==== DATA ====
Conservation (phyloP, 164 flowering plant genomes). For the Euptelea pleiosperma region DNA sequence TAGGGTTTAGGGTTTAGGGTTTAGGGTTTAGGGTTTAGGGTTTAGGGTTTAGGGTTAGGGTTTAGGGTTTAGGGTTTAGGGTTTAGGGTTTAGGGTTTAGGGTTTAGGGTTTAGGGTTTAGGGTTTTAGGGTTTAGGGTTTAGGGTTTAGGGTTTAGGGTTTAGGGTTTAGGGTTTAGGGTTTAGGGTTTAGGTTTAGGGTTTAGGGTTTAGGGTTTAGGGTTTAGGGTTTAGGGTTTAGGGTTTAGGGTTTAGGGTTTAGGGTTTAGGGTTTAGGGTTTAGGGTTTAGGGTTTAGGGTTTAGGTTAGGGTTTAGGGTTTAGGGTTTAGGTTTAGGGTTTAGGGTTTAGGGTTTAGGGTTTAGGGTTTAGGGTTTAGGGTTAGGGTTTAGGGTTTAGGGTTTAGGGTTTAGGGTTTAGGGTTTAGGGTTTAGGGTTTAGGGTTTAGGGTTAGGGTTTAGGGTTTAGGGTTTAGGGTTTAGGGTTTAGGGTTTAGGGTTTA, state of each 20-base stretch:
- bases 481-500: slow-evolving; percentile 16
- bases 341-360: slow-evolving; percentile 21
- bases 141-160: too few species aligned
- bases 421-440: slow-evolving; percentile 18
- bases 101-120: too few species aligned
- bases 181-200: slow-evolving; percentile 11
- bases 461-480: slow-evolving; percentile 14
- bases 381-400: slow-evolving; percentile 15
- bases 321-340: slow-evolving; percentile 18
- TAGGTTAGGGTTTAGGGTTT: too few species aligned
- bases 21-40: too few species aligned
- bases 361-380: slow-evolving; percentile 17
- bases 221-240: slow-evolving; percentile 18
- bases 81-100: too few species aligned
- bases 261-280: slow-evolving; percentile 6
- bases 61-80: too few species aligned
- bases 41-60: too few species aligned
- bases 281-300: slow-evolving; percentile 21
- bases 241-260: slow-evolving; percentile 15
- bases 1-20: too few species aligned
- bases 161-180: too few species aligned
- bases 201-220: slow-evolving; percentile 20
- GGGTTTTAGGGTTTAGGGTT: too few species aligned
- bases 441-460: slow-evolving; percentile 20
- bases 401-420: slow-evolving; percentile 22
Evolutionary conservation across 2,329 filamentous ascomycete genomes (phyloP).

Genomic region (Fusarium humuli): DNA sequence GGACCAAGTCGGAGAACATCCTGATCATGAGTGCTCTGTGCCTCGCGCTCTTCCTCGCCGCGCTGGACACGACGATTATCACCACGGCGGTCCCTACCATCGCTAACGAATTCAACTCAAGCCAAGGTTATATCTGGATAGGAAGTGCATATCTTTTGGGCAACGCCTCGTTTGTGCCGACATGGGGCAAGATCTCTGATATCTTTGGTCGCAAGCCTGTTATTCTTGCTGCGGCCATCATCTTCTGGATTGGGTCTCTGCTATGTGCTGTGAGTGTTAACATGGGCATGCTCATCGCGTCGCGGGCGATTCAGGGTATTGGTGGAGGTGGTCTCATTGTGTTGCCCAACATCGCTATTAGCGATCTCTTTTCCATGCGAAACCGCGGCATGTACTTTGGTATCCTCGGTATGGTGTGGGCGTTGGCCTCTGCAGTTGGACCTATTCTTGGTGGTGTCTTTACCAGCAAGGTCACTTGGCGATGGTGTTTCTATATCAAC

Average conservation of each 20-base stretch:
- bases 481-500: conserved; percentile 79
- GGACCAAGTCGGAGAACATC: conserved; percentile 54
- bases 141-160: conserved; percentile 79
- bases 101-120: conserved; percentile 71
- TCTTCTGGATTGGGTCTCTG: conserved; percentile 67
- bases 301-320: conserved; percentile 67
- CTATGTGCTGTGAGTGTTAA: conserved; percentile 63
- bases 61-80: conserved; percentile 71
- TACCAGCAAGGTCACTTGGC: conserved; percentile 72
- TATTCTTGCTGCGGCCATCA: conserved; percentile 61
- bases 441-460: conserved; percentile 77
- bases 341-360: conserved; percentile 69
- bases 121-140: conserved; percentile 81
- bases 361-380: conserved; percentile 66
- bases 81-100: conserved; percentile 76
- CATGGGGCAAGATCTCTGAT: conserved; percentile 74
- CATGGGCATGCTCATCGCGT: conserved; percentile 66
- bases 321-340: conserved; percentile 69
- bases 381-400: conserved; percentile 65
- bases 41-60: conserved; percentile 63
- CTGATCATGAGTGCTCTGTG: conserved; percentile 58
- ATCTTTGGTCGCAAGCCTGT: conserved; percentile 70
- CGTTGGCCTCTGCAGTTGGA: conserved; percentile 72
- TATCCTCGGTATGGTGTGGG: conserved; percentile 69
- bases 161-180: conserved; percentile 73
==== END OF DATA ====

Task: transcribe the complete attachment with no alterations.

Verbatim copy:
Conservation (phyloP, 164 flowering plant genomes). For the Euptelea pleiosperma region DNA sequence TAGGGTTTAGGGTTTAGGGTTTAGGGTTTAGGGTTTAGGGTTTAGGGTTTAGGGTTAGGGTTTAGGGTTTAGGGTTTAGGGTTTAGGGTTTAGGGTTTAGGGTTTAGGGTTTAGGGTTTAGGGTTTTAGGGTTTAGGGTTTAGGGTTTAGGGTTTAGGGTTTAGGGTTTAGGGTTTAGGGTTTAGGGTTTAGGTTTAGGGTTTAGGGTTTAGGGTTTAGGGTTTAGGGTTTAGGGTTTAGGGTTTAGGGTTTAGGGTTTAGGGTTTAGGGTTTAGGGTTTAGGGTTTAGGGTTTAGGGTTTAGGTTAGGGTTTAGGGTTTAGGGTTTAGGTTTAGGGTTTAGGGTTTAGGGTTTAGGGTTTAGGGTTTAGGGTTTAGGGTTAGGGTTTAGGGTTTAGGGTTTAGGGTTTAGGGTTTAGGGTTTAGGGTTTAGGGTTTAGGGTTTAGGGTTAGGGTTTAGGGTTTAGGGTTTAGGGTTTAGGGTTTAGGGTTTAGGGTTTA, state of each 20-base stretch:
- bases 481-500: slow-evolving; percentile 16
- bases 341-360: slow-evolving; percentile 21
- bases 141-160: too few species aligned
- bases 421-440: slow-evolving; percentile 18
- bases 101-120: too few species aligned
- bases 181-200: slow-evolving; percentile 11
- bases 461-480: slow-evolving; percentile 14
- bases 381-400: slow-evolving; percentile 15
- bases 321-340: slow-evolving; percentile 18
- TAGGTTAGGGTTTAGGGTTT: too few species aligned
- bases 21-40: too few species aligned
- bases 361-380: slow-evolving; percentile 17
- bases 221-240: slow-evolving; percentile 18
- bases 81-100: too few species aligned
- bases 261-280: slow-evolving; percentile 6
- bases 61-80: too few species aligned
- bases 41-60: too few species aligned
- bases 281-300: slow-evolving; percentile 21
- bases 241-260: slow-evolving; percentile 15
- bases 1-20: too few species aligned
- bases 161-180: too few species aligned
- bases 201-220: slow-evolving; percentile 20
- GGGTTTTAGGGTTTAGGGTT: too few species aligned
- bases 441-460: slow-evolving; percentile 20
- bases 401-420: slow-evolving; percentile 22
Evolutionary conservation across 2,329 filamentous ascomycete genomes (phyloP).

Genomic region (Fusarium humuli): DNA sequence GGACCAAGTCGGAGAACATCCTGATCATGAGTGCTCTGTGCCTCGCGCTCTTCCTCGCCGCGCTGGACACGACGATTATCACCACGGCGGTCCCTACCATCGCTAACGAATTCAACTCAAGCCAAGGTTATATCTGGATAGGAAGTGCATATCTTTTGGGCAACGCCTCGTTTGTGCCGACATGGGGCAAGATCTCTGATATCTTTGGTCGCAAGCCTGTTATTCTTGCTGCGGCCATCATCTTCTGGATTGGGTCTCTGCTATGTGCTGTGAGTGTTAACATGGGCATGCTCATCGCGTCGCGGGCGATTCAGGGTATTGGTGGAGGTGGTCTCATTGTGTTGCCCAACATCGCTATTAGCGATCTCTTTTCCATGCGAAACCGCGGCATGTACTTTGGTATCCTCGGTATGGTGTGGGCGTTGGCCTCTGCAGTTGGACCTATTCTTGGTGGTGTCTTTACCAGCAAGGTCACTTGGCGATGGTGTTTCTATATCAAC

Average conservation of each 20-base stretch:
- bases 481-500: conserved; percentile 79
- GGACCAAGTCGGAGAACATC: conserved; percentile 54
- bases 141-160: conserved; percentile 79
- bases 101-120: conserved; percentile 71
- TCTTCTGGATTGGGTCTCTG: conserved; percentile 67
- bases 301-320: conserved; percentile 67
- CTATGTGCTGTGAGTGTTAA: conserved; percentile 63
- bases 61-80: conserved; percentile 71
- TACCAGCAAGGTCACTTGGC: conserved; percentile 72
- TATTCTTGCTGCGGCCATCA: conserved; percentile 61
- bases 441-460: conserved; percentile 77
- bases 341-360: conserved; percentile 69
- bases 121-140: conserved; percentile 81
- bases 361-380: conserved; percentile 66
- bases 81-100: conserved; percentile 76
- CATGGGGCAAGATCTCTGAT: conserved; percentile 74
- CATGGGCATGCTCATCGCGT: conserved; percentile 66
- bases 321-340: conserved; percentile 69
- bases 381-400: conserved; percentile 65
- bases 41-60: conserved; percentile 63
- CTGATCATGAGTGCTCTGTG: conserved; percentile 58
- ATCTTTGGTCGCAAGCCTGT: conserved; percentile 70
- CGTTGGCCTCTGCAGTTGGA: conserved; percentile 72
- TATCCTCGGTATGGTGTGGG: conserved; percentile 69
- bases 161-180: conserved; percentile 73